The web that Hampton and director Stephen Frears are spinning here is designed to catch their amoral characters, and it is, for the most part, elegantly managed. The script is laced with sharp, pointed insults and double entendres; when Valmont flatters himself over seducing the young virgin, the Marquise derides the conquest as “insultingly simple. One does not applaud the tenor for clearing his throat.” You can’t help thinking that the whole thing plays like “Dynasty” in powdered wigs.

Through all of this, as enjoyable as it often is, I had a sense that it wasn’t quite coming off. Frears, who is better known for his looks at English blue-collar life (My Beautiful Laundrette, Sammy and Rosie Get Laid), is a fine director and he handles the change in scenery adeptly. Like Amadeus, the movie features American actors, without pretentious posturing or the traditional stuffy approach to such material. (Frears told Premiere magazine, “It’s a film like all my others; about sex, power, money…I enjoy playing off the modern sentiments against the facny dress. Of course, scholars of French literature will undoubtedly be appalled.”)

Some of my reservations have to do with the cast. The smaller roles are fine: Swoosie Kurtz as an anxious mother, Thurman as the young virgin, Keanu Reeves as her doe-eyed suitor. But Close and Malkovich dominate. Close, who carries over a certain Fatal Attraction vibe to the role, is small-eyed and crafty, and suitably wicked.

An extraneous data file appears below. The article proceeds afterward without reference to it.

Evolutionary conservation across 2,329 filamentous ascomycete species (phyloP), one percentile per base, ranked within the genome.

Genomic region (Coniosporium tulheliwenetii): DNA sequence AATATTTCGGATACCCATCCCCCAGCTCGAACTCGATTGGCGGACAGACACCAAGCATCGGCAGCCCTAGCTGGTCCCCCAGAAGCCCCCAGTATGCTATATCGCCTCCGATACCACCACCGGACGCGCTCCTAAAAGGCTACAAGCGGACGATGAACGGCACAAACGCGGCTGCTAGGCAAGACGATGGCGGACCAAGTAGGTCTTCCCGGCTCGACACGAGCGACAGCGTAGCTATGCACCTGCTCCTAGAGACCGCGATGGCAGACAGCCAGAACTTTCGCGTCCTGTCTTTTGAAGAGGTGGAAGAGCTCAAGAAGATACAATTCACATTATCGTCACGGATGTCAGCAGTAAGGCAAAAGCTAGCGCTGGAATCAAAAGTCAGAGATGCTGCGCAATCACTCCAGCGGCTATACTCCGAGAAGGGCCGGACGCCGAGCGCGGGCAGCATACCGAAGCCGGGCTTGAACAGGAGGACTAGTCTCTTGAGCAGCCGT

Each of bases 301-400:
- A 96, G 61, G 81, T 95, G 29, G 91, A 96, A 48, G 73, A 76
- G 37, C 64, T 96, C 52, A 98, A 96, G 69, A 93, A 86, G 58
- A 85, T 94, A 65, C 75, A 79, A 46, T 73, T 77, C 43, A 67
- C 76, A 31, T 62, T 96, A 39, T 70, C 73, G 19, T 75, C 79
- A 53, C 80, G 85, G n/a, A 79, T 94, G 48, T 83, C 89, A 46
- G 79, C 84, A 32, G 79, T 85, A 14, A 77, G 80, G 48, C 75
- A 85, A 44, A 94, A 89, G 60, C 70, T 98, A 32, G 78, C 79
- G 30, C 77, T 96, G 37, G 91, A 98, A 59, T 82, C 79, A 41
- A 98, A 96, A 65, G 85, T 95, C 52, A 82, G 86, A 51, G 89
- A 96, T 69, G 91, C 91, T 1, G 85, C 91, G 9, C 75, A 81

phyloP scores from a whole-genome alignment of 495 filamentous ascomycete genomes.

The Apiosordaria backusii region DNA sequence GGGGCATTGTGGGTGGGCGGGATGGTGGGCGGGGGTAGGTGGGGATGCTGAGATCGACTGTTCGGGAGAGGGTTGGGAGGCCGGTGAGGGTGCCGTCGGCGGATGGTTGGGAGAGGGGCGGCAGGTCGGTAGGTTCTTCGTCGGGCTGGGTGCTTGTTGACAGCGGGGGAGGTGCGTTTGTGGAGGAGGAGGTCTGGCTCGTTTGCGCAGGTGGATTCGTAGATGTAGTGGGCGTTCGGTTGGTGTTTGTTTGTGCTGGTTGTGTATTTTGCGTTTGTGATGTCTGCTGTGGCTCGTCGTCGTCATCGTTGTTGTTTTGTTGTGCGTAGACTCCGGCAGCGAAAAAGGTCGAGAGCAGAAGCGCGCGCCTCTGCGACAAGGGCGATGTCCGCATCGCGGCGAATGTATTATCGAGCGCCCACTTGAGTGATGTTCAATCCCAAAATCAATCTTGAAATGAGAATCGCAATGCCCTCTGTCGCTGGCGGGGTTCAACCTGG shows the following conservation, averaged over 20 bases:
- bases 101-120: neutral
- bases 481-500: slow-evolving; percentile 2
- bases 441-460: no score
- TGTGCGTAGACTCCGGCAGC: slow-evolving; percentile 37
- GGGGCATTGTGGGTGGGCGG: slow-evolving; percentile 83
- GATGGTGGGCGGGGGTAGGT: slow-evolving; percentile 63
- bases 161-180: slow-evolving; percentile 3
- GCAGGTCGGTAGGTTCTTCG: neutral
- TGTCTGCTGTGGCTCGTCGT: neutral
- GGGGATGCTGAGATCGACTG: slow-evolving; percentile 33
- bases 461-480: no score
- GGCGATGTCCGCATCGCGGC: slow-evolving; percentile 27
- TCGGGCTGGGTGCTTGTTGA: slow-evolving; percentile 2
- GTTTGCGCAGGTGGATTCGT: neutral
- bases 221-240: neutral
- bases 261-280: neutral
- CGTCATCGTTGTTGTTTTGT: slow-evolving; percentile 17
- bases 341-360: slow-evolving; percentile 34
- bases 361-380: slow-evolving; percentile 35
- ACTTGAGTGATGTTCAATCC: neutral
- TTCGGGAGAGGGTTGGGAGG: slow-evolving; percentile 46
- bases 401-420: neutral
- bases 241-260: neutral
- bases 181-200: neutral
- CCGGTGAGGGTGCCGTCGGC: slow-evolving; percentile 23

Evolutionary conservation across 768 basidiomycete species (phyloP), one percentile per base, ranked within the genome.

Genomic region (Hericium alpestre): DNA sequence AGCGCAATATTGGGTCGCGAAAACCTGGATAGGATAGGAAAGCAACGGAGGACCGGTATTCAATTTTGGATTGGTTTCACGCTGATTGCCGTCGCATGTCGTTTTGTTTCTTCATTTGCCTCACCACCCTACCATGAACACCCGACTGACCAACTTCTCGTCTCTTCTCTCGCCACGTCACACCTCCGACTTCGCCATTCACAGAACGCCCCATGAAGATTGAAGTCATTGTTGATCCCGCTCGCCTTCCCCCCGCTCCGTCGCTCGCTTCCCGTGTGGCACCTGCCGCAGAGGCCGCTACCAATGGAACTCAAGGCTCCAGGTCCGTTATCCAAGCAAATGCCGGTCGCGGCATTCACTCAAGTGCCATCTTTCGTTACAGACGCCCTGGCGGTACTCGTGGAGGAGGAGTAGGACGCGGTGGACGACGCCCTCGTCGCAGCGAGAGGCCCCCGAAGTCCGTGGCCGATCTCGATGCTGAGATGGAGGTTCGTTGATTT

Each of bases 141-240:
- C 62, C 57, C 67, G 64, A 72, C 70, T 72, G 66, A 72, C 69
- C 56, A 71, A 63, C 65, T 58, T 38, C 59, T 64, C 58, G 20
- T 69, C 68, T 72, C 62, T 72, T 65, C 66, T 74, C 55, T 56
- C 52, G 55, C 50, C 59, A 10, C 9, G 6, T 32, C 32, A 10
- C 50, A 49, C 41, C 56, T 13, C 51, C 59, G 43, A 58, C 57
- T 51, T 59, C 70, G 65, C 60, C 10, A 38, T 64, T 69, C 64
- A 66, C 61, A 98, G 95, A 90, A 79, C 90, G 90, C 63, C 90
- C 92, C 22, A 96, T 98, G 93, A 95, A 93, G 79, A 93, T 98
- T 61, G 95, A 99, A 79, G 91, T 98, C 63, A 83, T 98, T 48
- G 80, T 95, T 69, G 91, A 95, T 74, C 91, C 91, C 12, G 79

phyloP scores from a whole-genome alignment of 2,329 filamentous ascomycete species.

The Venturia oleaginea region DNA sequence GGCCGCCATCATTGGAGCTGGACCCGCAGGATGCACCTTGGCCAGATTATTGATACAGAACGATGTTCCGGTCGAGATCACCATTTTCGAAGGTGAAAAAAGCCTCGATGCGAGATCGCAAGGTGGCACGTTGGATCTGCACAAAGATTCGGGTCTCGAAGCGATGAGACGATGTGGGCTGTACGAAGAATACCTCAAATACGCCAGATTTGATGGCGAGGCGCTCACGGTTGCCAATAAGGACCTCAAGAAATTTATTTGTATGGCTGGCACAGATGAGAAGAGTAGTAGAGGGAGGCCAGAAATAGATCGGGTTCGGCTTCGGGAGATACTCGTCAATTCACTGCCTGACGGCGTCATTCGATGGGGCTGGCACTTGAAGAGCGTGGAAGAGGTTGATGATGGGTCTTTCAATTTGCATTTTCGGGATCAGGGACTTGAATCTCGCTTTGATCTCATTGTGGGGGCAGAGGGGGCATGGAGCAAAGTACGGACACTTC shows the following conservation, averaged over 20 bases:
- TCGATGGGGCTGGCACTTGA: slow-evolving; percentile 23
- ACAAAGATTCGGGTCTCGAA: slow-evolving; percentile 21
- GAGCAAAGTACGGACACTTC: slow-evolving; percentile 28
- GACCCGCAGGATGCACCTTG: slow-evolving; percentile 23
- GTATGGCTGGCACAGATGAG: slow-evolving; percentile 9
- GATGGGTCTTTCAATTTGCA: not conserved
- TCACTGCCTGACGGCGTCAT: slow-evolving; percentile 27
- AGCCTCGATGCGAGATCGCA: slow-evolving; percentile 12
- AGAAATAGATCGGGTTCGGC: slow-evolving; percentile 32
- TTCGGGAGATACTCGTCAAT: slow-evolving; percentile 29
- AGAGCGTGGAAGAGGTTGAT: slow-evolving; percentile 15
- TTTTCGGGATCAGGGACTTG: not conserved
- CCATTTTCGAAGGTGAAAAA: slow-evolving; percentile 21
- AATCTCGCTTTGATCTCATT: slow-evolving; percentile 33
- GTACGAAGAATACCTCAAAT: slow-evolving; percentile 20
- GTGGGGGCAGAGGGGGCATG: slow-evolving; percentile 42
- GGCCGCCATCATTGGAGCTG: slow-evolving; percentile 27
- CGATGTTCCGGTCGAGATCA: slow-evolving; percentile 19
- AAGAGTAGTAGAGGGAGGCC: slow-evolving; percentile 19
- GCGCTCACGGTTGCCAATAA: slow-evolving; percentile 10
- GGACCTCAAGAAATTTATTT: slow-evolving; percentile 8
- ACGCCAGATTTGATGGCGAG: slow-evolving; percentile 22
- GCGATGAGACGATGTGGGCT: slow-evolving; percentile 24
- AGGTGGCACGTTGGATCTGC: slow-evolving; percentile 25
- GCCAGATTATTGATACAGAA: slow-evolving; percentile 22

Malkovich (the black marketer in Empire of the Sun) is such an odd actor, and this is an odd part for him. Malkovich is not a conventionally attractive guy, and the Casanova role seems an awkward fit. He remains a cold figure, although what happens to him at the end of the film clarifies the character. It’s something of a stumbling block for the movie, and it’s one of the reasons I doubt Dangerous Liaisons will seduce its way to being a hit.

First published in the Herald, January 12, 1989

It was enough of a hit, and won three Oscars, and probably should have won one for Glenn Close. Malkovich’s lizard-like qualities threw me, but it’s a casting inspiration, no doubt about it. The competing DL movie, Milos Forman’s Valmont, had to wait for this one to get out of the way, and then quietly died when it opened a year later. Too bad it wasn’t made in the era of the instant reboot.